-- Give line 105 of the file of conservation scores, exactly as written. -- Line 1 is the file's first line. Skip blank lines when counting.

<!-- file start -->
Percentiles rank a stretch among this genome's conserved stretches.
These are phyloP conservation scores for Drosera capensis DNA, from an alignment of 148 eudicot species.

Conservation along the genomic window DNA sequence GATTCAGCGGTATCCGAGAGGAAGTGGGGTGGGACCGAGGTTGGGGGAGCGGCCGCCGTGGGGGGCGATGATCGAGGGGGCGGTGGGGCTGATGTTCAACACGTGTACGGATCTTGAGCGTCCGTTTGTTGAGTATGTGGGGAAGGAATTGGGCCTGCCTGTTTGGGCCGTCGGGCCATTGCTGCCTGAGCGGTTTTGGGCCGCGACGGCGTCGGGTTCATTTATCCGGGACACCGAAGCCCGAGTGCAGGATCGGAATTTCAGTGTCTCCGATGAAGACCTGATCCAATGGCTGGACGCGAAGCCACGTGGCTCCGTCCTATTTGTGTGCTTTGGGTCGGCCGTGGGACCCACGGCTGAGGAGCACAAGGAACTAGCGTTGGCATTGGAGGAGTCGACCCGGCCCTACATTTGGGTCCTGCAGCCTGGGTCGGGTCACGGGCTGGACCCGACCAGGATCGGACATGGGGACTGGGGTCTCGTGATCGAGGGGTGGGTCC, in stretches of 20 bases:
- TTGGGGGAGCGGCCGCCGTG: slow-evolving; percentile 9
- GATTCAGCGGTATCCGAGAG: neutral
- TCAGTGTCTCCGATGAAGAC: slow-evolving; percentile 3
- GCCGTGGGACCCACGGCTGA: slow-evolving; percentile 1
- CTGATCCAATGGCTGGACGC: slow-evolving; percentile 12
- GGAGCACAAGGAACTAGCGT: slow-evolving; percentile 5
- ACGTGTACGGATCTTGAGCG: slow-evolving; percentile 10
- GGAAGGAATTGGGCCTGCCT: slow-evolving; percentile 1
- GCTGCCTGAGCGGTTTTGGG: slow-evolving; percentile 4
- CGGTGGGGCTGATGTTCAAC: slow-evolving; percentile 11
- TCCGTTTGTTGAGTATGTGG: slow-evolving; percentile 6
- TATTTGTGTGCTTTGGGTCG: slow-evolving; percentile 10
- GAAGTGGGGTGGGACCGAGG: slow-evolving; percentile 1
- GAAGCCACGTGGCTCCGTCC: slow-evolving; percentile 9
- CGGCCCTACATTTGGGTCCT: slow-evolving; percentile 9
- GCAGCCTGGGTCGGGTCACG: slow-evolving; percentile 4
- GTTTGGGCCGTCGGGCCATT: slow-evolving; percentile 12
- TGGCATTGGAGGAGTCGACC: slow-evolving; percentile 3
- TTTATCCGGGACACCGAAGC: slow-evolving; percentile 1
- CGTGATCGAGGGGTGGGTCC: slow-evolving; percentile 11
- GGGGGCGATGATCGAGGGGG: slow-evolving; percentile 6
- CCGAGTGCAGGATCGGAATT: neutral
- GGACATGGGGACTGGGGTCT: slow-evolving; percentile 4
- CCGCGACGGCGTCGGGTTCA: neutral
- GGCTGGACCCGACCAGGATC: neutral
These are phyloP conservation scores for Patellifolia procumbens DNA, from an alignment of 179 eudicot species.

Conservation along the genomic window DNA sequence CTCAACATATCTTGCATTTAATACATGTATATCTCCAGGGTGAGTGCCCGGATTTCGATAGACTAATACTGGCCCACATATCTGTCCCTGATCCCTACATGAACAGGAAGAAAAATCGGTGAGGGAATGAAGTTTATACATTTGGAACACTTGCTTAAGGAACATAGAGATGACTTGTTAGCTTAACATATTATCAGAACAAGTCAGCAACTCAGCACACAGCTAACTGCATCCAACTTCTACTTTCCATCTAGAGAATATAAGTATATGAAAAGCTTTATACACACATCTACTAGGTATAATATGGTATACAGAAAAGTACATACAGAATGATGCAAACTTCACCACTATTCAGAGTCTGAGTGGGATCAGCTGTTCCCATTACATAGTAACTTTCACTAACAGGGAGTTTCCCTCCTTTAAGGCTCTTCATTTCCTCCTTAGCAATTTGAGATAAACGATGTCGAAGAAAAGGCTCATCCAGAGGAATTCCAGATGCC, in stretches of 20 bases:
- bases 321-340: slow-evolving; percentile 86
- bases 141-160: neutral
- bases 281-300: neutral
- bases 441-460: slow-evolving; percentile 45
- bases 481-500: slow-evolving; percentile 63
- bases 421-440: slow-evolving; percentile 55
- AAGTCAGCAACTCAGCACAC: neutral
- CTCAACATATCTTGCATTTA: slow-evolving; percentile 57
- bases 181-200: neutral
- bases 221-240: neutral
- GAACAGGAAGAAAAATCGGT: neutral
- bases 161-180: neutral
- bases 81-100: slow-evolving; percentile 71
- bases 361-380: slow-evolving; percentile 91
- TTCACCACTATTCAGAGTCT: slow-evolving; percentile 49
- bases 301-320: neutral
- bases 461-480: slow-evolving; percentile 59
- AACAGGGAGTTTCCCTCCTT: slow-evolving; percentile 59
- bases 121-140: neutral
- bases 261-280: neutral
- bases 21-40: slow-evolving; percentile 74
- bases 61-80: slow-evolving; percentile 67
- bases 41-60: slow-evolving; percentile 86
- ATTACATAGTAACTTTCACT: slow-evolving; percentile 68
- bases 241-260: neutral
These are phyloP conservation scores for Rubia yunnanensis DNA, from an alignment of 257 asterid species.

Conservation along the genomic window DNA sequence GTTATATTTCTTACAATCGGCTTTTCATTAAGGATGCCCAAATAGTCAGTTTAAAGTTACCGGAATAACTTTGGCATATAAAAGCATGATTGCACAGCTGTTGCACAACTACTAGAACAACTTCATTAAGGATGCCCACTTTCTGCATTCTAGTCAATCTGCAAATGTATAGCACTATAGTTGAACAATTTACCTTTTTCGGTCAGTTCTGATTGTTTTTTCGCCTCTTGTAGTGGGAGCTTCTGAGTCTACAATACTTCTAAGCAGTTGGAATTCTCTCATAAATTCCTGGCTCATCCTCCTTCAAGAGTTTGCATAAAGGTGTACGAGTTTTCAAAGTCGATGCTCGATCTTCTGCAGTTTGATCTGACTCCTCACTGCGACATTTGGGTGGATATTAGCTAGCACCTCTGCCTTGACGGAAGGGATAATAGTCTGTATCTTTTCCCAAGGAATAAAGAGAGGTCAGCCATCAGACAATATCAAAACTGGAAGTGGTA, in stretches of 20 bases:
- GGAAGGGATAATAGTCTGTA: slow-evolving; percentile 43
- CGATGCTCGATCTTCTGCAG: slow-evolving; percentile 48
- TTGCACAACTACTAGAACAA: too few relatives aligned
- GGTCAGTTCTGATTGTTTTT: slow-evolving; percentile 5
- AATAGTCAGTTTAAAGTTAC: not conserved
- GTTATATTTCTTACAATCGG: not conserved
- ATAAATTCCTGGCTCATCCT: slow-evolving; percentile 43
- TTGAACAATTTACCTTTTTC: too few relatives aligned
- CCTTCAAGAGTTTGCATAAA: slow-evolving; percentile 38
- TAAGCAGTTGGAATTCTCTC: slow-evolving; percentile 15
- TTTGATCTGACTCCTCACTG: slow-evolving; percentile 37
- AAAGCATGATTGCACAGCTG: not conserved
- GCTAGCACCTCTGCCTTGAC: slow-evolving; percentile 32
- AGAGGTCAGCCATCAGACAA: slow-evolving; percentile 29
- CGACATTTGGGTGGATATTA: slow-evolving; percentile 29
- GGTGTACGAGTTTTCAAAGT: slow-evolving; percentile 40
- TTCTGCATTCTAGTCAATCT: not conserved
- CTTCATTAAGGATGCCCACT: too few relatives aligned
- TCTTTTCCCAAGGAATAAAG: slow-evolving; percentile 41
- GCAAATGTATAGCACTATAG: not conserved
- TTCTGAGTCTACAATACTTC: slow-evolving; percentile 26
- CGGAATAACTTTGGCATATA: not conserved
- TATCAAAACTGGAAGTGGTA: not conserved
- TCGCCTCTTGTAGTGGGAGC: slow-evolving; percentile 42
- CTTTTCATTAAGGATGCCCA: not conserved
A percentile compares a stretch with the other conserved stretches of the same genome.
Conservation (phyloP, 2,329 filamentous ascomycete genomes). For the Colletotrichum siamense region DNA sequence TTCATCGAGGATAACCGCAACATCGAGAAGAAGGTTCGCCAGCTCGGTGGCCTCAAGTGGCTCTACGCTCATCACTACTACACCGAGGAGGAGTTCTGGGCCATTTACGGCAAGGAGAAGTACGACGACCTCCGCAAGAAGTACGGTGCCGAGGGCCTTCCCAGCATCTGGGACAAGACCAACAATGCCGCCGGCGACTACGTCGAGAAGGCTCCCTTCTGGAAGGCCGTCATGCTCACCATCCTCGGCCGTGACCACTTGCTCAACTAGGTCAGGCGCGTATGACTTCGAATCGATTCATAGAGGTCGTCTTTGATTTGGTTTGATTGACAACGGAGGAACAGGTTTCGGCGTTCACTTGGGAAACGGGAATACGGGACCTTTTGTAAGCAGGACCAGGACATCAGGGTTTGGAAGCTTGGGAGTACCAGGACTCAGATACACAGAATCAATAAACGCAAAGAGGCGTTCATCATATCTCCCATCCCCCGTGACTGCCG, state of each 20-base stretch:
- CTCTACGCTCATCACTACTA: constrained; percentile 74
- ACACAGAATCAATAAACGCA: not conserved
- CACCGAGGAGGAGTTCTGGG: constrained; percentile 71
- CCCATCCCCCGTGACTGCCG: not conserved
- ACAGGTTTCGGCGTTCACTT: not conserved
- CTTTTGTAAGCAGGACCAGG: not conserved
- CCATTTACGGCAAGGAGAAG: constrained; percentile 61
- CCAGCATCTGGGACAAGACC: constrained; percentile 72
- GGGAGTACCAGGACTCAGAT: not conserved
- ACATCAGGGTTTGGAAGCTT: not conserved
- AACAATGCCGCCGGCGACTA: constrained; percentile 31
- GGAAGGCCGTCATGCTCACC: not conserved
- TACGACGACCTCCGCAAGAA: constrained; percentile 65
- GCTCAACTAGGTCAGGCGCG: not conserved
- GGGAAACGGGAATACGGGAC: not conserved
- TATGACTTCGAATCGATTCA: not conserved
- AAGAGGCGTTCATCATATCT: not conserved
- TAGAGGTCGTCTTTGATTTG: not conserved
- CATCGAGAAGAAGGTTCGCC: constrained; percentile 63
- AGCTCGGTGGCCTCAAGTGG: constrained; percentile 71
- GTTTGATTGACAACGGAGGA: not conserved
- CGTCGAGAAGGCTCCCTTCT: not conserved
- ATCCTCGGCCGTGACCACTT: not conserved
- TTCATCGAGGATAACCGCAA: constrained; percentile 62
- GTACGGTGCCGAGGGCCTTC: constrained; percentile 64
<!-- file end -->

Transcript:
- GTTTGATTGACAACGGAGGA: not conserved